May 9, 2019 Howard Jones – Transform (Album Review)
One of the unique artists who defined the ’80s phase of New Wave/Synthpop music was Howard Jones, and the enduring Englishman continue to explore the genres and give them a good name.
Born on February 23, 1955, in Southampton, Hampshire, England, Jones has always been ahead of the typical pack, pushing the envelope of creativity. Since the release of his debut work, 1984’s Human’s Lib, he never faltered in creating new music. To date, he has 10 studio albums on his sleeve, the last of which was 2015’s sonically diverse Engage. Now, the New Wave icon is ready to unleash the follow-up, titled Transform.
Slated to become available on Friday, May 10, 2019, Transform finds Jones paying homage to his Synthpop roots. Not that he ever abandoned this style of music with which he has long been associated; but with the immediate predecessor Engage and a couple more albums released in the 2000s, Jones has trekked other musical possibilities—mostly cinematic, acoustic, and experimental. Transform, however, is a return to the New Romantic balladry and Synthpop sheen of his ’80s masterpieces—in particular, 1985’s Dream into Action (“Life in One Day”) and 1989’s Cross That Line (“Everlasting Love”).
Transform opens straightaway with the classy and classic sound of “The One to Love You,” which will instantly transport the listener to that youthful space of old, where swaying with waving hands in the air was a matter of life or death. Still in the same dancey mood, the ensuing “Take Us Higher” has, in contrast, been glazed with the punch and dub of Modern Dance music; the initiated may hear traces of also ’90s Alternative Dance bands such as Pop Will Eat Itself (“Eat Me Drink Me Love Me Kill Me”), Jesus Jones (“Trust Me”), and The Farm (“Groovy Train”) combined with the early Synthpop style of The Human League (‘Being Boiled”) and Heaven 17 (“Temptation”). Another interesting stylistic mashup is the ensuing “Beating Mr. Neg,” which starts as an Electroclash dancefloor stomper only to transition dramatically into a New Romantic track reminiscent of Jones’s recent single “Joy.”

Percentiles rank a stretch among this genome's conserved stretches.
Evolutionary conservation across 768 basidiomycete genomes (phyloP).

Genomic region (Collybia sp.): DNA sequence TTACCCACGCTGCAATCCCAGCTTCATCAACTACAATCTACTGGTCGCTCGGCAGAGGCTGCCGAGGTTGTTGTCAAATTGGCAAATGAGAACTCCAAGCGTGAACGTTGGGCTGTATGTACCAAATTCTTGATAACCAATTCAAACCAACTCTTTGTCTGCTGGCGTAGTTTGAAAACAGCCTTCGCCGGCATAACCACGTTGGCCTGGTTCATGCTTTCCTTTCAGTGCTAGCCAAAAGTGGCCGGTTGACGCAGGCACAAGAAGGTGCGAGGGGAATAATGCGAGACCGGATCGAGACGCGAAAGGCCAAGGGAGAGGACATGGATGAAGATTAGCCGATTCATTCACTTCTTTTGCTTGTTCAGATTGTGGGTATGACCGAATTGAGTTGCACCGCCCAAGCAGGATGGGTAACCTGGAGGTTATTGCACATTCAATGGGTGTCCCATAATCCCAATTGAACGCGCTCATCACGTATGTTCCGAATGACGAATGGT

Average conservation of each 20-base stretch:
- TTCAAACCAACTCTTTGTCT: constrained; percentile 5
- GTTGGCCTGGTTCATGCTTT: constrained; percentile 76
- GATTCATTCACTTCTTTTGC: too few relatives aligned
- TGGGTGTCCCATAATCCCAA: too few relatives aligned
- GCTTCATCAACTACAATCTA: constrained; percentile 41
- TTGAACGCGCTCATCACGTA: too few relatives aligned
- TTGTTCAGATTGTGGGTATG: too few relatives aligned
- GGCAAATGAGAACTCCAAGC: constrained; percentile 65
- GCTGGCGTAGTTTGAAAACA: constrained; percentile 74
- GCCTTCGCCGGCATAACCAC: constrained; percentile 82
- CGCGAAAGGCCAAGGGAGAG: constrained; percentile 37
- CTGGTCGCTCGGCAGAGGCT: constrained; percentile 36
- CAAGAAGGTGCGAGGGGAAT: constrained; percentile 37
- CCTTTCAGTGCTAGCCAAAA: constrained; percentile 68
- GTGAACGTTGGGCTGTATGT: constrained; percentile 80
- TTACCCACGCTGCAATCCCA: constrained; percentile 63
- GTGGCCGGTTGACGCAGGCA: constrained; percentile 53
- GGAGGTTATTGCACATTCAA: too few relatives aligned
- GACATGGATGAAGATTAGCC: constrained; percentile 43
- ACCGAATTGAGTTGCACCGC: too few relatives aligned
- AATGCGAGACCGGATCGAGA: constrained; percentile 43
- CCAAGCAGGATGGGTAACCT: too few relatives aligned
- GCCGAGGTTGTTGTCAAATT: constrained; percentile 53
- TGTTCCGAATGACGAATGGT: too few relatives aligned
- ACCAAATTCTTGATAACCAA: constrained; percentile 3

The title track is a change of mood—bit subdued, tad soulful; more in line with Jones’s Sophistipop excursions. Definitely an album highlight, “Hero in Your Eyes” harks to Jones’s classic Synthpop sound; it will not go out of place on a playlist that includes classic New Wave tracks such as a-ha’s “Train of Thought,” Duran Duran’s “(Reach Up for The) Sunrise,” and Kajagoogoo’s “White Feathers.”
With the Sophistipop ballad “Tin Man,” Jones turns slightly melodramatic and inspired. And then there is the full-on dive into balladry as “At the Speed of Love” plays next, vibing off breezes of “No One Is to Blame,” taking the listener down memory lane. After this moment of stillness, Jones then soars again with the upbeat and sunny “Eagle Will Fly Again,” which was first released as a part of the original soundtrack of the 2016 film Eddie the Eagle.
The second-to-the-last track is inevitable—the piano ballad “Mother,” which gives recognition not only to the “lights of homes” but also to Jones’s heart for impassioned love songs. Finally, Jones concludes Transform with the celebratory funk and flicker of the discotheque glory “Stay with Me,” which was woven in collaboration with BT of the American Electronic duo All Hail the Silence.
Unarguably, Jones belongs to the pantheon of ’80s-peaking, great New Wave singer-songwriters, alongside the likes of Nik Kershaw (“Wouldn’t It Be Good”), Gary Numan (“We Are Glass”), and Adam Ant (“Kings of the Wild Frontier”). Transform is just another testimony of this greatness—a documentation of Jones’s ability to adapt to the changing musical landscape without sacrificing or losing his indelible trademark. Cryptic Rock gives Transform 4 out of 5 stars.